• According to the ARHP survey, 66% are very or somewhat worried that it just doesn’t seem natural to not have a period and 89% are very or somewhat worried that there might be long-term health effects if they delay or stop their period.
    • In fact: Many OB/GYNs say that a monthly period is not medically necessary. According to a Gallup1 survey, 99% of female OB/GYNs view that menstrual suppression – the daily use of oral contraceptives to stop monthly periods – is safe for their patients.
  • Are women attached to their monthly visitor, “Aunt Flo?”
    • In fact: The ARHP survey found women have little affection toward their period. Only 8% say that in some ways they enjoy their period.

DID YOU KNOW…

About the Survey

The Association of Reproductive Health Professionals (ARHP) commissioned Greenberg Quinlan Rosner to conduct a web survey of 1,021 women between the ages of 18-40 who had not had hysterectomies and were not currently trying to get pregnant. Respondents were selected randomly from a panel of Knowledge Networks research participants. The Knowledge Networks panel, which uses telephone recruiting and provides internet access to its participants, is designed to be representative of the U.S. population. In-depth interviews were also conducted with 25 OB/GYNs, primary care physicians, nurse practitioners and physical assistants who have patient contact and prescribe contraceptives.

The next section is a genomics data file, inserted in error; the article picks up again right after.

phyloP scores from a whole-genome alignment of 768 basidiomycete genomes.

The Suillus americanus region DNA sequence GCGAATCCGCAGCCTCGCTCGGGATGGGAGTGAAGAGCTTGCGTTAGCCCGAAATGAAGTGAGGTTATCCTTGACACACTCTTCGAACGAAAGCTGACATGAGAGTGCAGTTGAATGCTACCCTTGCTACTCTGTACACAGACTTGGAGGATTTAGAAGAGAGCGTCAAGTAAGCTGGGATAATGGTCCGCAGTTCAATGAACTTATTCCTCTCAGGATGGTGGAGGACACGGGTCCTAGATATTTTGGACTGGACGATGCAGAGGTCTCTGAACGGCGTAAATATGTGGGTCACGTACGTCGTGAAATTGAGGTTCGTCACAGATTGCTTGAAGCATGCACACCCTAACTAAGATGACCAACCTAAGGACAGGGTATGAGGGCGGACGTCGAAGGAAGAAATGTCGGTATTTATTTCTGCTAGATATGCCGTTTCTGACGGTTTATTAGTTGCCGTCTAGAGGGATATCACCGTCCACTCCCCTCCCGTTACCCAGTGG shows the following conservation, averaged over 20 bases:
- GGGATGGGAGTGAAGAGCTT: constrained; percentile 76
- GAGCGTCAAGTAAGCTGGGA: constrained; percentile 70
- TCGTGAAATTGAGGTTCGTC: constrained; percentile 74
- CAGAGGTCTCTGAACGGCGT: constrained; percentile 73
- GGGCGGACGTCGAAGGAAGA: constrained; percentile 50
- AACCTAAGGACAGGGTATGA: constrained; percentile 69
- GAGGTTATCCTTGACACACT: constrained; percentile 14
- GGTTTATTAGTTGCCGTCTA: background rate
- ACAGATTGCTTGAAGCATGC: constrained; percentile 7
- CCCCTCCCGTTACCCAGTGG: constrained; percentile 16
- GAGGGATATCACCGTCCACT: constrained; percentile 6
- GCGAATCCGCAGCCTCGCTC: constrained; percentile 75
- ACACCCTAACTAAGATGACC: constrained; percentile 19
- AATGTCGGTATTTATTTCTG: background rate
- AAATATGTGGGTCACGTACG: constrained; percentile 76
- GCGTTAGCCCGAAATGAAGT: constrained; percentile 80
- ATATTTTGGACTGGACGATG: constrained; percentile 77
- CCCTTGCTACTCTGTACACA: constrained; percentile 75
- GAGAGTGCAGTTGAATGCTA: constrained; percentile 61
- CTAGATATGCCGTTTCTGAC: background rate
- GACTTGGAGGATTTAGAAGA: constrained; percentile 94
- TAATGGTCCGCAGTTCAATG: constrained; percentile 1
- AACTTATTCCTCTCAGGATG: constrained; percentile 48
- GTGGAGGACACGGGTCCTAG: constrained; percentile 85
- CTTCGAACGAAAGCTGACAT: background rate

About The Association of Reproductive Health Professionals

The Association of Reproductive Health Professionals (ARHP) is a non-profit membership association composed of highly qualified and committed experts in reproductive health. Its members are health professionals in clinical practice, education, research, and advocacy. They include physicians, nurse practitioners, physician assistants, nurse midwives, researchers, educators, pharmacists, and other professionals in reproductive health. To learn more, visit: www.arhp.org.

About Greenberg Quinlan Rosner

Greenberg Quinlan Rosner is a global leader in public opinion research and strategic consulting, working with non-profits, corporations, issue groups, and political campaigns throughout the United States and around the world. To learn more, visit: www.gqrr.com.

The Gallup Organization in September 2003 conducted a national survey of the health habits of women obstetrician-gynecologists for the American College of Obstetricians and Gynecologists (ACOG). The survey interviewed, via telephone, 301 women OB/GYNs, a representative sample of female Fellow and Junior Fellow members of ACOG who currently practice in the U.S. The survey had an estimated error rate due to sampling and other random effects of plus or minus seven percentage points (95% confidence level).

Reference

The Gallup Organization in September 2003 conducted a national survey of the health habits of women obstetrician-gynecologists for the American College of Obstetricians and Gynecologists (ACOG). The survey interviewed, via telephone, 301 women OB/GYNs, a representative sample of female Fellow and Junior Fellow members of ACOG who currently practice in the U.S. The survey had an estimated error rate due to sampling and other random effects of plus or minus seven percentage points (95% confidence level).